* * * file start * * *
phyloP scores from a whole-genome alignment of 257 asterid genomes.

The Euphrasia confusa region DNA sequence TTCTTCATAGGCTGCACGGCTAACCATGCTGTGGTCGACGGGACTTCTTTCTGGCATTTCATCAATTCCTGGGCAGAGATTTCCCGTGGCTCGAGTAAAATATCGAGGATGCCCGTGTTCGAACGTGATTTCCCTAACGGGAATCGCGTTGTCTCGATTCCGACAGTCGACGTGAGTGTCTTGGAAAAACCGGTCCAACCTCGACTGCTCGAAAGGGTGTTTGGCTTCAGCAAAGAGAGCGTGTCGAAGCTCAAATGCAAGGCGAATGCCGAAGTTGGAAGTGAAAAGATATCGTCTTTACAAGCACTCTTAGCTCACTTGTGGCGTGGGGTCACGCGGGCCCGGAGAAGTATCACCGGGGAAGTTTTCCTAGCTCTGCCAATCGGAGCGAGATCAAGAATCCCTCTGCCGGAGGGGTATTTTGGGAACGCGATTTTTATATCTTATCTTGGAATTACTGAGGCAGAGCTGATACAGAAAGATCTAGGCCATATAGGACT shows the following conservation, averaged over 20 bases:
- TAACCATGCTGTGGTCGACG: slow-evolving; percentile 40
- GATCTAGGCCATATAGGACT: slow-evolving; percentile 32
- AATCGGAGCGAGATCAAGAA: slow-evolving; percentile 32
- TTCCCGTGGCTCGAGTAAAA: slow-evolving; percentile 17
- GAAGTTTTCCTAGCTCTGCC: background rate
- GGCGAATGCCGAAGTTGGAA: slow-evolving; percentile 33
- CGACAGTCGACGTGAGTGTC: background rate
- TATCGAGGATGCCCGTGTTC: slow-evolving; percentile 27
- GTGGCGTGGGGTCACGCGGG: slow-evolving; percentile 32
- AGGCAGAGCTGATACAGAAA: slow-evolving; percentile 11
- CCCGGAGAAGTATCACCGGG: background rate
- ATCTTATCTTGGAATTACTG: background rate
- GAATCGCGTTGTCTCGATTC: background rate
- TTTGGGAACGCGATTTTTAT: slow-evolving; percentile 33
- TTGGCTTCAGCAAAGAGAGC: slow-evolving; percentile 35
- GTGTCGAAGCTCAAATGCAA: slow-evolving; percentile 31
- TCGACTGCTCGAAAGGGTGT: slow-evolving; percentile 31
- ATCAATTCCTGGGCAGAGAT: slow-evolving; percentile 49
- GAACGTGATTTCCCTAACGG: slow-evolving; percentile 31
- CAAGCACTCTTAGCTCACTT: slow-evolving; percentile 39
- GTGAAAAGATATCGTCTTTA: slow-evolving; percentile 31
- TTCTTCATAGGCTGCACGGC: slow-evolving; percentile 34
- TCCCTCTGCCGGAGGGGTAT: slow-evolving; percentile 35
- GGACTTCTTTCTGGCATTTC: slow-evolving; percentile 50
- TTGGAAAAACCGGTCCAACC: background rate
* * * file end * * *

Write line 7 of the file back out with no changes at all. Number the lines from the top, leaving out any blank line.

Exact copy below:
- GAAGTTTTCCTAGCTCTGCC: background rate